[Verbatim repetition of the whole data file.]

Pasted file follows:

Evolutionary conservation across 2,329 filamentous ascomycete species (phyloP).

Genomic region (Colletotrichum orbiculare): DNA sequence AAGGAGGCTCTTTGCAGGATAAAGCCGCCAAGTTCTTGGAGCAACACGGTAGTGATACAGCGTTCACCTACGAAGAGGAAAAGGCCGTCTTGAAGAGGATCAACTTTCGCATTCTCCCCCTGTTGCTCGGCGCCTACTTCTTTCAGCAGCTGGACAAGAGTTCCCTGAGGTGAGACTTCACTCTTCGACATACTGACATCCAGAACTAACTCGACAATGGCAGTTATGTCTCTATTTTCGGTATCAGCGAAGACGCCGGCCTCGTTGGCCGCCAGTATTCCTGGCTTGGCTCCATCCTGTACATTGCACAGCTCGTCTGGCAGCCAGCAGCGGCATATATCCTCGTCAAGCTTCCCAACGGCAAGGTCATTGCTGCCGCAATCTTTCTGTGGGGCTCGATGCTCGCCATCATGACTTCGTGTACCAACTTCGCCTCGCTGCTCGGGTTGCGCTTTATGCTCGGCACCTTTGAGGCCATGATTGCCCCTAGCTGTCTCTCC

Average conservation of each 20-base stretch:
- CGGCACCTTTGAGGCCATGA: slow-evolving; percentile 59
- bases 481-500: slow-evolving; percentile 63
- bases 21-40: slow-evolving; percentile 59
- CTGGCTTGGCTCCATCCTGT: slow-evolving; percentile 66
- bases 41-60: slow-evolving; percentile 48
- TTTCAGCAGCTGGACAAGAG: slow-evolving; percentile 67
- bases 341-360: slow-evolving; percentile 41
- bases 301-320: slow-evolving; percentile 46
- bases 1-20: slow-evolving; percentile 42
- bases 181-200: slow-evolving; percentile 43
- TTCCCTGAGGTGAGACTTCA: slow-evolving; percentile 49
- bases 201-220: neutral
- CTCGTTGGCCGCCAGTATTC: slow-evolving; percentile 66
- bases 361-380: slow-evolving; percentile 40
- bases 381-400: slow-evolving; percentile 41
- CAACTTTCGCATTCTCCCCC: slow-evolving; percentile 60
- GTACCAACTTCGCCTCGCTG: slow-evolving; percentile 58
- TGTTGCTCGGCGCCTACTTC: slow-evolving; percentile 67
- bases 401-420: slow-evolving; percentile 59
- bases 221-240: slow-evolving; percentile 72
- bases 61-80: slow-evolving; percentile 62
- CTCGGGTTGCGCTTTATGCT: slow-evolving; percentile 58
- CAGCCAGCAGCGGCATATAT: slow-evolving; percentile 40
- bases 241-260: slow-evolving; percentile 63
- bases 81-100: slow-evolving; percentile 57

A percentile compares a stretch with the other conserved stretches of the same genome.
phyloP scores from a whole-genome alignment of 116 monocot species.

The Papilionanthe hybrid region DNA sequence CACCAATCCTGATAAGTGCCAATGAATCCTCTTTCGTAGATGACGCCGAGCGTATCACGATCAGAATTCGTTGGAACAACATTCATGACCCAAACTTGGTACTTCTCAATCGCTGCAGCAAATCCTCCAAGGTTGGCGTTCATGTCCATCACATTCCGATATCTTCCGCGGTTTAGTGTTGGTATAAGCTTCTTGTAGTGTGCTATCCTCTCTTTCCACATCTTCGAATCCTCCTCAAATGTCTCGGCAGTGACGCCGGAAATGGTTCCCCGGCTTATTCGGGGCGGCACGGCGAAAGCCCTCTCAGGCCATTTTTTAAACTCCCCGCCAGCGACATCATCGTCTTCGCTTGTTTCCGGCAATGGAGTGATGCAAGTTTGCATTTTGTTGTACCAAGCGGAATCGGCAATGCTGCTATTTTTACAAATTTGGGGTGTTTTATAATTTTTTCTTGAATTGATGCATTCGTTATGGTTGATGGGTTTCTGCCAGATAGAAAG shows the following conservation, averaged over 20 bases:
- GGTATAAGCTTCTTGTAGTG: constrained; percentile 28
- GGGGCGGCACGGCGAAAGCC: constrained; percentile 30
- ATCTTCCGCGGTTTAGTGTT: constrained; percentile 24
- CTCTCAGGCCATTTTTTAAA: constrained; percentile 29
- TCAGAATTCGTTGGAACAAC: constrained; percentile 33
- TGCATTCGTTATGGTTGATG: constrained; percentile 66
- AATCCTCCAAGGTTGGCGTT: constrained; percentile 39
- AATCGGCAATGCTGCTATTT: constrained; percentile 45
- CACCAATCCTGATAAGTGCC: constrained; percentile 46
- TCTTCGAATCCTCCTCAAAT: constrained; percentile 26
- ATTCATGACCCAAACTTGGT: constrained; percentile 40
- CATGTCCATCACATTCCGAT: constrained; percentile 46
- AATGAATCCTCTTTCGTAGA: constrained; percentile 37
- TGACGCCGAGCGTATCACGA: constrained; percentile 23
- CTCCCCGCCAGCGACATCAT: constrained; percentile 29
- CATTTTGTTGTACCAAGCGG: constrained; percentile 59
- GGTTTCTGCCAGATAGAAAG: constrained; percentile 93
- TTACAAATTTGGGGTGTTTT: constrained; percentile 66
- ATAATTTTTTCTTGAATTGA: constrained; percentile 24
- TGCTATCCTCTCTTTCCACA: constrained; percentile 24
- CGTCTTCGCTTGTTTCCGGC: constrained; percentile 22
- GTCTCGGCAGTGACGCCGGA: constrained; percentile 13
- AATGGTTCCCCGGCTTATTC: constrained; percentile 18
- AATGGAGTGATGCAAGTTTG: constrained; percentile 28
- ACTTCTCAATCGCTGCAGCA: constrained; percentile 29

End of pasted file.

Evolutionary conservation across 2,329 filamentous ascomycete species (phyloP).

Genomic region (Colletotrichum orbiculare): DNA sequence AAGGAGGCTCTTTGCAGGATAAAGCCGCCAAGTTCTTGGAGCAACACGGTAGTGATACAGCGTTCACCTACGAAGAGGAAAAGGCCGTCTTGAAGAGGATCAACTTTCGCATTCTCCCCCTGTTGCTCGGCGCCTACTTCTTTCAGCAGCTGGACAAGAGTTCCCTGAGGTGAGACTTCACTCTTCGACATACTGACATCCAGAACTAACTCGACAATGGCAGTTATGTCTCTATTTTCGGTATCAGCGAAGACGCCGGCCTCGTTGGCCGCCAGTATTCCTGGCTTGGCTCCATCCTGTACATTGCACAGCTCGTCTGGCAGCCAGCAGCGGCATATATCCTCGTCAAGCTTCCCAACGGCAAGGTCATTGCTGCCGCAATCTTTCTGTGGGGCTCGATGCTCGCCATCATGACTTCGTGTACCAACTTCGCCTCGCTGCTCGGGTTGCGCTTTATGCTCGGCACCTTTGAGGCCATGATTGCCCCTAGCTGTCTCTCC

Average conservation of each 20-base stretch:
- CGGCACCTTTGAGGCCATGA: slow-evolving; percentile 59
- bases 481-500: slow-evolving; percentile 63
- bases 21-40: slow-evolving; percentile 59
- CTGGCTTGGCTCCATCCTGT: slow-evolving; percentile 66
- bases 41-60: slow-evolving; percentile 48
- TTTCAGCAGCTGGACAAGAG: slow-evolving; percentile 67
- bases 341-360: slow-evolving; percentile 41
- bases 301-320: slow-evolving; percentile 46
- bases 1-20: slow-evolving; percentile 42
- bases 181-200: slow-evolving; percentile 43
- TTCCCTGAGGTGAGACTTCA: slow-evolving; percentile 49
- bases 201-220: neutral
- CTCGTTGGCCGCCAGTATTC: slow-evolving; percentile 66
- bases 361-380: slow-evolving; percentile 40
- bases 381-400: slow-evolving; percentile 41
- CAACTTTCGCATTCTCCCCC: slow-evolving; percentile 60
- GTACCAACTTCGCCTCGCTG: slow-evolving; percentile 58
- TGTTGCTCGGCGCCTACTTC: slow-evolving; percentile 67
- bases 401-420: slow-evolving; percentile 59
- bases 221-240: slow-evolving; percentile 72
- bases 61-80: slow-evolving; percentile 62
- CTCGGGTTGCGCTTTATGCT: slow-evolving; percentile 58
- CAGCCAGCAGCGGCATATAT: slow-evolving; percentile 40
- bases 241-260: slow-evolving; percentile 63
- bases 81-100: slow-evolving; percentile 57

A percentile compares a stretch with the other conserved stretches of the same genome.
phyloP scores from a whole-genome alignment of 116 monocot species.

The Papilionanthe hybrid region DNA sequence CACCAATCCTGATAAGTGCCAATGAATCCTCTTTCGTAGATGACGCCGAGCGTATCACGATCAGAATTCGTTGGAACAACATTCATGACCCAAACTTGGTACTTCTCAATCGCTGCAGCAAATCCTCCAAGGTTGGCGTTCATGTCCATCACATTCCGATATCTTCCGCGGTTTAGTGTTGGTATAAGCTTCTTGTAGTGTGCTATCCTCTCTTTCCACATCTTCGAATCCTCCTCAAATGTCTCGGCAGTGACGCCGGAAATGGTTCCCCGGCTTATTCGGGGCGGCACGGCGAAAGCCCTCTCAGGCCATTTTTTAAACTCCCCGCCAGCGACATCATCGTCTTCGCTTGTTTCCGGCAATGGAGTGATGCAAGTTTGCATTTTGTTGTACCAAGCGGAATCGGCAATGCTGCTATTTTTACAAATTTGGGGTGTTTTATAATTTTTTCTTGAATTGATGCATTCGTTATGGTTGATGGGTTTCTGCCAGATAGAAAG shows the following conservation, averaged over 20 bases:
- GGTATAAGCTTCTTGTAGTG: constrained; percentile 28
- GGGGCGGCACGGCGAAAGCC: constrained; percentile 30
- ATCTTCCGCGGTTTAGTGTT: constrained; percentile 24
- CTCTCAGGCCATTTTTTAAA: constrained; percentile 29
- TCAGAATTCGTTGGAACAAC: constrained; percentile 33
- TGCATTCGTTATGGTTGATG: constrained; percentile 66
- AATCCTCCAAGGTTGGCGTT: constrained; percentile 39
- AATCGGCAATGCTGCTATTT: constrained; percentile 45
- CACCAATCCTGATAAGTGCC: constrained; percentile 46
- TCTTCGAATCCTCCTCAAAT: constrained; percentile 26
- ATTCATGACCCAAACTTGGT: constrained; percentile 40
- CATGTCCATCACATTCCGAT: constrained; percentile 46
- AATGAATCCTCTTTCGTAGA: constrained; percentile 37
- TGACGCCGAGCGTATCACGA: constrained; percentile 23
- CTCCCCGCCAGCGACATCAT: constrained; percentile 29
- CATTTTGTTGTACCAAGCGG: constrained; percentile 59
- GGTTTCTGCCAGATAGAAAG: constrained; percentile 93
- TTACAAATTTGGGGTGTTTT: constrained; percentile 66
- ATAATTTTTTCTTGAATTGA: constrained; percentile 24
- TGCTATCCTCTCTTTCCACA: constrained; percentile 24
- CGTCTTCGCTTGTTTCCGGC: constrained; percentile 22
- GTCTCGGCAGTGACGCCGGA: constrained; percentile 13
- AATGGTTCCCCGGCTTATTC: constrained; percentile 18
- AATGGAGTGATGCAAGTTTG: constrained; percentile 28
- ACTTCTCAATCGCTGCAGCA: constrained; percentile 29